The name of the Torah portion חיי שרה Chayei Sarah means “life of Sarah,” but it starts with the matriarch’s death. We see how Abraham works hard to find a final resting place for her, but her death had a huge impact on Yitzkhak (Isaac) as well, affecting him for years. Her death also played a larger than life role in how Abraham’s most trusted servant, Eliazer of Damascus, set out to find a suitable wife for Yitzkhak to carry out Abraham’s legacy.
Why is Abraham considered so faithful when so much of his biblical biography shows examples of his utter lack of faith? He laughed in God’s face about a son from a barren wife, circumvented God’s prophesy for that son and lied to two different kings about his relationship with Sarah, putting her in real danger.
In the Torah parashah (portion) called וַיֵּרָא Vayera (“He appeared,” Gen. 18:1–22:24), we learn that despite Abraham’s (and Sarah’s) ups and downs, their faith was growing, not shrinking. That is why God Himself not only credited Abraham’s trust as righteousness but also made them patriarch and matriarch of “a great and mighty nation” through which all nations of Earth would be blessed.
Do we trust God in His promises? We can come up with all sorts of ideas about God. But if we don’t really trust Him and His leading, why bother following? These are questions tackled in this discussion on the Torah portion וירא Vayera (“and He appeared”), covering Genesis 18-22. Abraham is shown to have trust issues up to his great test of faith. At that point, he sees something. This passage is all about the Promised One — the Mashiakh (Messiah) — represented by Abraham’s son Yitzkhak (Isaac).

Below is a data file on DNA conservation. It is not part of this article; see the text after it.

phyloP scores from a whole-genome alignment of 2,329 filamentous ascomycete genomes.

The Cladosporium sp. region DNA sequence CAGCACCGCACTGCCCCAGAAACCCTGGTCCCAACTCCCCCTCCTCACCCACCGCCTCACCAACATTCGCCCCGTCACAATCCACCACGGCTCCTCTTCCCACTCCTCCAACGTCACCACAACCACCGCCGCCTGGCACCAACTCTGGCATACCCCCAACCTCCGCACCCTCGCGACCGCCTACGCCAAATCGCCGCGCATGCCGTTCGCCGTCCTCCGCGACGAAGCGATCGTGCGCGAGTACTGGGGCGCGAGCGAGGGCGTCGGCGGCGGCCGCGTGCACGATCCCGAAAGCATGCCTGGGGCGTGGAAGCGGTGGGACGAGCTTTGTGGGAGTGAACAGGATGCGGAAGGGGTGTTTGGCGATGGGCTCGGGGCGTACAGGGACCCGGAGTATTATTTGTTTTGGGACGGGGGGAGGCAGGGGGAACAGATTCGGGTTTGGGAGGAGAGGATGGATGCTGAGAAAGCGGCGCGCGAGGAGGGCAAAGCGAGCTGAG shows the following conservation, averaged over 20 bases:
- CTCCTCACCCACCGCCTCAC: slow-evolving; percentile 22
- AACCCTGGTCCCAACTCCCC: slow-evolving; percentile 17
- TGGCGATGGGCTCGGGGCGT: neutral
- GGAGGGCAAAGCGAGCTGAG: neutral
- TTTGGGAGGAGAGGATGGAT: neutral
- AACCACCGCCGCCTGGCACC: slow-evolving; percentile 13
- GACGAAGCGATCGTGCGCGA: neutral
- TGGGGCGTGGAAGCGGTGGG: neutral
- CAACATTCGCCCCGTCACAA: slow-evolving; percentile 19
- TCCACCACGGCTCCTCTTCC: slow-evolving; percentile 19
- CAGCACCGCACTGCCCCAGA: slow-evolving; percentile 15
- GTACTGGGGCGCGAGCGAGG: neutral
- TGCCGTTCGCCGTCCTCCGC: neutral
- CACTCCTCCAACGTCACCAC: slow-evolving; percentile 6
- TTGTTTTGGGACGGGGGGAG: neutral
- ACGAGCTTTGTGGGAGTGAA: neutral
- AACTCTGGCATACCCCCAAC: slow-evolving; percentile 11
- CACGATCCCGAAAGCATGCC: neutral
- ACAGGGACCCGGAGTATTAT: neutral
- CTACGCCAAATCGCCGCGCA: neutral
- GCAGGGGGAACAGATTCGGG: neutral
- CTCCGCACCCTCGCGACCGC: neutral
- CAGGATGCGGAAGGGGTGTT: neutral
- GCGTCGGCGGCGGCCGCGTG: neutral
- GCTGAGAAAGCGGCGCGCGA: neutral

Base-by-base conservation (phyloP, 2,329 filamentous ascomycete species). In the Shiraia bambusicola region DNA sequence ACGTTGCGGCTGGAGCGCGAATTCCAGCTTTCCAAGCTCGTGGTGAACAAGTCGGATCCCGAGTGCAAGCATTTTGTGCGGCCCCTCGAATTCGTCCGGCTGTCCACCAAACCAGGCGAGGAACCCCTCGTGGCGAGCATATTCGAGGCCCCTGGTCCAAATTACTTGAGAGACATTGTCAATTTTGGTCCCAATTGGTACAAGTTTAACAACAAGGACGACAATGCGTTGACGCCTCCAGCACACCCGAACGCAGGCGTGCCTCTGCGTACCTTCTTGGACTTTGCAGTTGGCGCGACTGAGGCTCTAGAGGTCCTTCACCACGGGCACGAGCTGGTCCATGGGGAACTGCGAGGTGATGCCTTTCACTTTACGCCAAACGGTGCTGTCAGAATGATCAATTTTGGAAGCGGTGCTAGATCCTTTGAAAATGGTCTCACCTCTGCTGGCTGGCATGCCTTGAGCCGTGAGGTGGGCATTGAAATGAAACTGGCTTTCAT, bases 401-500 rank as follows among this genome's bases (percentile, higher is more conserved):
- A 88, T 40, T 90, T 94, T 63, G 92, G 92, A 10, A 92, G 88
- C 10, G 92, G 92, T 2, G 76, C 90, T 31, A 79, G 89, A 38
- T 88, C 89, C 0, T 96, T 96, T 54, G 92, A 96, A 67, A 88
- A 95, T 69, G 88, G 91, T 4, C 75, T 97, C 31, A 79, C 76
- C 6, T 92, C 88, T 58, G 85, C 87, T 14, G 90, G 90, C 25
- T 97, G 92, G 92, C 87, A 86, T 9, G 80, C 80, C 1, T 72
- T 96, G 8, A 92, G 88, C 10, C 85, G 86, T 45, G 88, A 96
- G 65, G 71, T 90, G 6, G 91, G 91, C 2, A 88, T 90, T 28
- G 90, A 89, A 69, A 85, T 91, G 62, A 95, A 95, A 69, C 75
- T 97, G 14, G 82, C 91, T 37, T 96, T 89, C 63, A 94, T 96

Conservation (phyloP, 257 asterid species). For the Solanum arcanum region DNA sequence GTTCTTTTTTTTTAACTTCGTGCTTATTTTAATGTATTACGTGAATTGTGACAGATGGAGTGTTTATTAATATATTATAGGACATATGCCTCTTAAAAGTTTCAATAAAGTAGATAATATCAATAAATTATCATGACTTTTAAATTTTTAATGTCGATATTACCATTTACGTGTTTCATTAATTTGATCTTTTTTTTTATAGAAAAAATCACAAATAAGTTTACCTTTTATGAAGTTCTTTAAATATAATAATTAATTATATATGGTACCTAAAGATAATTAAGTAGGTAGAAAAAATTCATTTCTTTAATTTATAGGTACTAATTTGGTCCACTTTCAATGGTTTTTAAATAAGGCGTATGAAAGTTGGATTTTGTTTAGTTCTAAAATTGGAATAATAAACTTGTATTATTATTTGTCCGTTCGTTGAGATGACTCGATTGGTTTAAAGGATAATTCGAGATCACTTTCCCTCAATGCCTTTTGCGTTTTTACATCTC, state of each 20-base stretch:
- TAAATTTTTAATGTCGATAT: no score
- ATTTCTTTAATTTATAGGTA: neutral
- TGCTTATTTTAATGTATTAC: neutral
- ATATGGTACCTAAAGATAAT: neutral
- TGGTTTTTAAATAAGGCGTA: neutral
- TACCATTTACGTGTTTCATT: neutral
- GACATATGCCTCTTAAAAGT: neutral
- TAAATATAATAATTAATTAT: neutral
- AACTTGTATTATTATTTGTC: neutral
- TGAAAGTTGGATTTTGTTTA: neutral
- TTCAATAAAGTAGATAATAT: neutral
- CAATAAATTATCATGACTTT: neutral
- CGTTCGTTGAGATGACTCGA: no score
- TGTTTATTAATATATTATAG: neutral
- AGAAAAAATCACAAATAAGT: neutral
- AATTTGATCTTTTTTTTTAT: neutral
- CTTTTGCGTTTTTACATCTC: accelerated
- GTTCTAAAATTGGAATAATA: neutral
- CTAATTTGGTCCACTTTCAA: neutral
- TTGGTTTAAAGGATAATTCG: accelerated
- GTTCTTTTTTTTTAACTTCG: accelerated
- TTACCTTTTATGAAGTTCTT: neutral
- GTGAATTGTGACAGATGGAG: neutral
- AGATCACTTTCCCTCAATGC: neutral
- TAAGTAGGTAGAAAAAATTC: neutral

There are several questions posed in Luke 18 on faith, which as we’ve seen in verses 1–8 is better translated as trust. Do we trust in God’s justice or our own vengeance? Do we trust in God’s righteousness or in our own righteousness?
In Luke 18:8, Yeshua (Jesus) said that before the Son of Man’s return that “the faith” would be scarce on Earth. From the Greek word for “faith,” πίστις pistis (Strong’s lexicon No. G4102), we learn that we need to seek God’s strengthening of the “pillars” that supporting our role as “temples” for God on Earth: trust in God’s promises and justice.
How do we explain to others about being “under grace” and still obey the Torah? Are we “under grace” or “under law”? Paul explains this in his letter to the Romans.
This is a review of 11 examples of Abraham’s faith in God in Genesis 17-23. It culminates in his trusting God to resurrect the son of the promise, Yitskhak (Isaac), and in buying property in the Land to bury those also trusting in God to resurrect them.